COLUMBUS - The state panel setting Ohio's highway and bridge construction priorities yesterday kept the upgrade of U.S. 24 from Waterville to the Indiana line at the top of its list, but there's no guarantee it will stay there.
The Transportation Review and Advisory Commission approved its $3.6 billion spending plan based on the assumption that the federal government will provide at least $250 million a year to Ohio's effort.
That's a big if. The current federal six-year transportation plan is running on fumes, having been extended through June while Congress and the White House feud over spending levels and pork-barrel projects in its replacement.
The Senate has passed a $318 billion, six-year plan that would provide anywhere from $213 million to $272 million a year for Ohio, depending on how quickly some elements are phased in.
The House has countered with a more conservative $284 billion plan that would provide between $120 million to $174 million a year to Ohio. The White House wants to pare total spending to $275 billion, which, under the best-case scenario, would send $272 million annually to the Buckeye State.
"If the final bill provides less than [$250 million a year], we'd be asking TRAC to revisit the list and rebalance it by delaying projects," Transportation Director Gordon Proctor said.
The Senate-passed version eventually would guarantee that Ohio would get back 95 percent of the gasoline taxes it sends to Washington. The House-passed version would maintain the current rate of return of 90.5 percent.
High-price-tag projects such as the U.S. 24 Fort-to-Port project could be among those at risk for being delayed or broken up into smaller projects if the federal budget comes up short. The project was one of several that the state virtually promised to complete when it lobbied last year for an increase in the state gasoline tax from 22 to 28 cents a gallon, phased in over three years.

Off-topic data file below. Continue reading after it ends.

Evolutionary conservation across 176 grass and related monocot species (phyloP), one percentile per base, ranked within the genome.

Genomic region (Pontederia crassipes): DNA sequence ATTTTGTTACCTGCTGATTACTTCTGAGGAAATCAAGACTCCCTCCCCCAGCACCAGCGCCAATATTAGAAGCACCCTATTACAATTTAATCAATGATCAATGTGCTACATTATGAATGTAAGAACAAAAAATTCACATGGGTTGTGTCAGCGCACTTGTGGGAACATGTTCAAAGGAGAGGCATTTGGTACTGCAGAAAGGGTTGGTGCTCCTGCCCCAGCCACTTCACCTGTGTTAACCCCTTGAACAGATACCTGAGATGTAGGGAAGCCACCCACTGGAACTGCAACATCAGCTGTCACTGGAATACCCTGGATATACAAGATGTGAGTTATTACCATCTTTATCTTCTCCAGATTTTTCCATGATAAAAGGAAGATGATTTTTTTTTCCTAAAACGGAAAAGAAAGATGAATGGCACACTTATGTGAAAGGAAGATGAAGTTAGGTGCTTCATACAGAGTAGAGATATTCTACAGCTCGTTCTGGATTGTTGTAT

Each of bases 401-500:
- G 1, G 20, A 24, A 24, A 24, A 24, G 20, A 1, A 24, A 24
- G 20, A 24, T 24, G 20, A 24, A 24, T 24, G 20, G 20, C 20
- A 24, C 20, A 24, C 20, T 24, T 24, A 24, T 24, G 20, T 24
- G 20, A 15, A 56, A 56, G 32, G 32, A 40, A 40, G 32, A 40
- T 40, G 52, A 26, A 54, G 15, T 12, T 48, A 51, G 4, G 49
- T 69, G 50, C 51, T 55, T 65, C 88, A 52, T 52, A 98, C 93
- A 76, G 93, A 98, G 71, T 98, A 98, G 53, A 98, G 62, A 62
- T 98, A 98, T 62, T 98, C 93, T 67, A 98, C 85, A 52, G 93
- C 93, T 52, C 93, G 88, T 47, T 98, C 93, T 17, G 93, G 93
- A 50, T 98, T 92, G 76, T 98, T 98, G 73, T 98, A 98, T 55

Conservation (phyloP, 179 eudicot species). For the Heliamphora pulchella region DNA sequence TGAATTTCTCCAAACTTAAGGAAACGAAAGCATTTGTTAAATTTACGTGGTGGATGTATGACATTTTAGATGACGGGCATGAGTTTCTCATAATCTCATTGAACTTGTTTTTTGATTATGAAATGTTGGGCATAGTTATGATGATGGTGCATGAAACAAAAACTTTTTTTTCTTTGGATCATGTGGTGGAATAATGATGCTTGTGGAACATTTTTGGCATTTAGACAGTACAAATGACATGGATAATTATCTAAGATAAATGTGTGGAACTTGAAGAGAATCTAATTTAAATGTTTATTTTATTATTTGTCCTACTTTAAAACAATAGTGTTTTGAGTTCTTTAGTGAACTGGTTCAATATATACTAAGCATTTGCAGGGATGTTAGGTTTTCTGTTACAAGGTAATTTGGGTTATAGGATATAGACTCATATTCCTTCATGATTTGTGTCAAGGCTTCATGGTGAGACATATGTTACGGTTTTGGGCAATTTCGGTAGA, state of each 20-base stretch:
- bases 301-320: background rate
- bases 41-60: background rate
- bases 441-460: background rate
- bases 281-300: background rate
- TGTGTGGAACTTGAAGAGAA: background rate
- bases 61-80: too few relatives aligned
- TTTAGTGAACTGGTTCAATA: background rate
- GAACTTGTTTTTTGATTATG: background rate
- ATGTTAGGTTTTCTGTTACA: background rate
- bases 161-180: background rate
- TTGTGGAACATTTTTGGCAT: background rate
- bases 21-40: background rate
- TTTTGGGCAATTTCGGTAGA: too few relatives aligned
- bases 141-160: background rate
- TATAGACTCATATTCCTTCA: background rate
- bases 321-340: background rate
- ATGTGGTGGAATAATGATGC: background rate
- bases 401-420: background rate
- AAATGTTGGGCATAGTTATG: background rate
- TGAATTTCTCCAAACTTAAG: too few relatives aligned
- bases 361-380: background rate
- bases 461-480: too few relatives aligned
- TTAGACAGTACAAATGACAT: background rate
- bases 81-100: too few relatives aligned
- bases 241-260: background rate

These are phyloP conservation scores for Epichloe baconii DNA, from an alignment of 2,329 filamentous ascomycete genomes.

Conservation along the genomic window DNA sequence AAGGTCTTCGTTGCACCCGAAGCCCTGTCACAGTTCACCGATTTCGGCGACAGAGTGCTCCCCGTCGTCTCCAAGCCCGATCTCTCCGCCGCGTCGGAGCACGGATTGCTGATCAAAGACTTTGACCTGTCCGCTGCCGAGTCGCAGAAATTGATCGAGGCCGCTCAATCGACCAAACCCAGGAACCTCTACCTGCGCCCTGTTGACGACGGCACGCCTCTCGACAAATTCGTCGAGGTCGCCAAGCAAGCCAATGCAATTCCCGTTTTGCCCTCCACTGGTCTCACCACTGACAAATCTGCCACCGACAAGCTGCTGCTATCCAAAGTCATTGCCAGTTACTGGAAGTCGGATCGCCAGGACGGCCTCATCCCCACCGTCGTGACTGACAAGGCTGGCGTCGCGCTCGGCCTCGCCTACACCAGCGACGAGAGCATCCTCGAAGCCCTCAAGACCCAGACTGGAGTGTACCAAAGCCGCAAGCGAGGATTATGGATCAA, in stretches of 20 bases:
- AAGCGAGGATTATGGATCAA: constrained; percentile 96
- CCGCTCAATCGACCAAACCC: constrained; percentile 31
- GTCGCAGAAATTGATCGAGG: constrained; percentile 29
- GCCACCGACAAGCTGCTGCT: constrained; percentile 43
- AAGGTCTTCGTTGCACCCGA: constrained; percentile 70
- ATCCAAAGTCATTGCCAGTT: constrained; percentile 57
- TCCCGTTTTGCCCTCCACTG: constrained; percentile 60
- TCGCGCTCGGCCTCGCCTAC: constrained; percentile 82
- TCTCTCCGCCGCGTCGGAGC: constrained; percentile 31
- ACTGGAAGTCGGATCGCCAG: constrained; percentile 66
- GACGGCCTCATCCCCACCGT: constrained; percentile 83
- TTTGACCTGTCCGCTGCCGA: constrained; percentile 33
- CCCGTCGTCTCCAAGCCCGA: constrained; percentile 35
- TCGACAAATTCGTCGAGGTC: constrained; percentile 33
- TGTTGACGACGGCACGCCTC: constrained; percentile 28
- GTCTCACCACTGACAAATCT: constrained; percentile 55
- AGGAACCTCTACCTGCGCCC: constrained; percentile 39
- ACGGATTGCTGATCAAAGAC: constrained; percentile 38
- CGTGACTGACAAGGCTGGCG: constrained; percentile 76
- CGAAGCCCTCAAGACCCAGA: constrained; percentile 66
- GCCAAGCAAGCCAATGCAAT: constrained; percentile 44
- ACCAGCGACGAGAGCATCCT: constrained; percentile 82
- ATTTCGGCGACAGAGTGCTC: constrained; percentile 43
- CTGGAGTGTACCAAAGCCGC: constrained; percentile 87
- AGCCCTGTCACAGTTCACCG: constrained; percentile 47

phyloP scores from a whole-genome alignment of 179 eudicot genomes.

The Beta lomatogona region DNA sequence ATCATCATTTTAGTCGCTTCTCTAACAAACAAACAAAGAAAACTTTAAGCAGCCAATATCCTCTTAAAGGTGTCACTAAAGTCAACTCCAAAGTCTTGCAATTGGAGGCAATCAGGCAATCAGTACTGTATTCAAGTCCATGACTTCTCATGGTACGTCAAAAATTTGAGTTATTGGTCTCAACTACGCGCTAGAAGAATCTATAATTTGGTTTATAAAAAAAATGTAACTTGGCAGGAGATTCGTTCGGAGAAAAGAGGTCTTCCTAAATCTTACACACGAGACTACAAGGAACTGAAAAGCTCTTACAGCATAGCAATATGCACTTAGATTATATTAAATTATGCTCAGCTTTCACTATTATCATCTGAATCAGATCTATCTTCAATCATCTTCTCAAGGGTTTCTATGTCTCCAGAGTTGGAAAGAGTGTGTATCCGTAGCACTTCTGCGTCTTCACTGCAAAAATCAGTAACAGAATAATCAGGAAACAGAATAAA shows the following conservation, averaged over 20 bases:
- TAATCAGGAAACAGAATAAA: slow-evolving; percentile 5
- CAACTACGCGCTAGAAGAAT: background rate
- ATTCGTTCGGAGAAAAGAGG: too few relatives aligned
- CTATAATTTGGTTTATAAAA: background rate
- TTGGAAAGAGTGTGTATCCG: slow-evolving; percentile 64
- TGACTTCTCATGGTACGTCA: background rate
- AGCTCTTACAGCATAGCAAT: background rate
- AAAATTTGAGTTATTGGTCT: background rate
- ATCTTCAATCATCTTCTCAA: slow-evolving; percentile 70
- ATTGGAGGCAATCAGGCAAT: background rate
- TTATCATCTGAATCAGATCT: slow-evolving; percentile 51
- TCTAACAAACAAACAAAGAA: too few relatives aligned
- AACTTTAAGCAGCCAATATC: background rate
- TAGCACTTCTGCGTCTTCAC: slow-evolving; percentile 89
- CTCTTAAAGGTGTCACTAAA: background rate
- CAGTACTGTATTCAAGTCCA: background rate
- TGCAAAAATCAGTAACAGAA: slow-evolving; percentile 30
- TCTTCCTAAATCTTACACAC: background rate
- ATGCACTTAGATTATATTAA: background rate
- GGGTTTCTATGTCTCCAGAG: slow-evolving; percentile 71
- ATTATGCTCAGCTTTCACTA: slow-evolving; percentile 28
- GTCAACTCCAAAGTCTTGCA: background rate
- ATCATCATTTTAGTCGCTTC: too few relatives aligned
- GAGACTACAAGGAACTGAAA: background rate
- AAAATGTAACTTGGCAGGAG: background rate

The second 2-cent installment is scheduled to take effect July 1, regardless of a legislative proposal to delay it because of current record prices at the pump.
"We're trying to stay in a balanced budget within that reality," Mr. Proctor said. Any changes in the list because of lower-than-expected federal aid would not occur until December, when TRAC is set to approve its next draft. Hearings across the state will take place between August and October.
Design work on the Fort-to-Port project will continue this year with construction slated for 2006 between State Rts. 424 and 15 in Defiance County.
Construction on sections from the Indiana line to U.S. 127 in Paulding County, from U.S. 127 to State Rt. 424 in Defiance, and from Defiance to Napoleon is slated for 2007. The most expensive section, $200.7 million, from Napoleon to Waterville, would begin in 2008.
New to the list is the $35.8 million upgrade of the I-475 interchange at Salisbury Road and Dussel Drive, with the state contributing $18.4 million of the effort. Construction is set for 2006.
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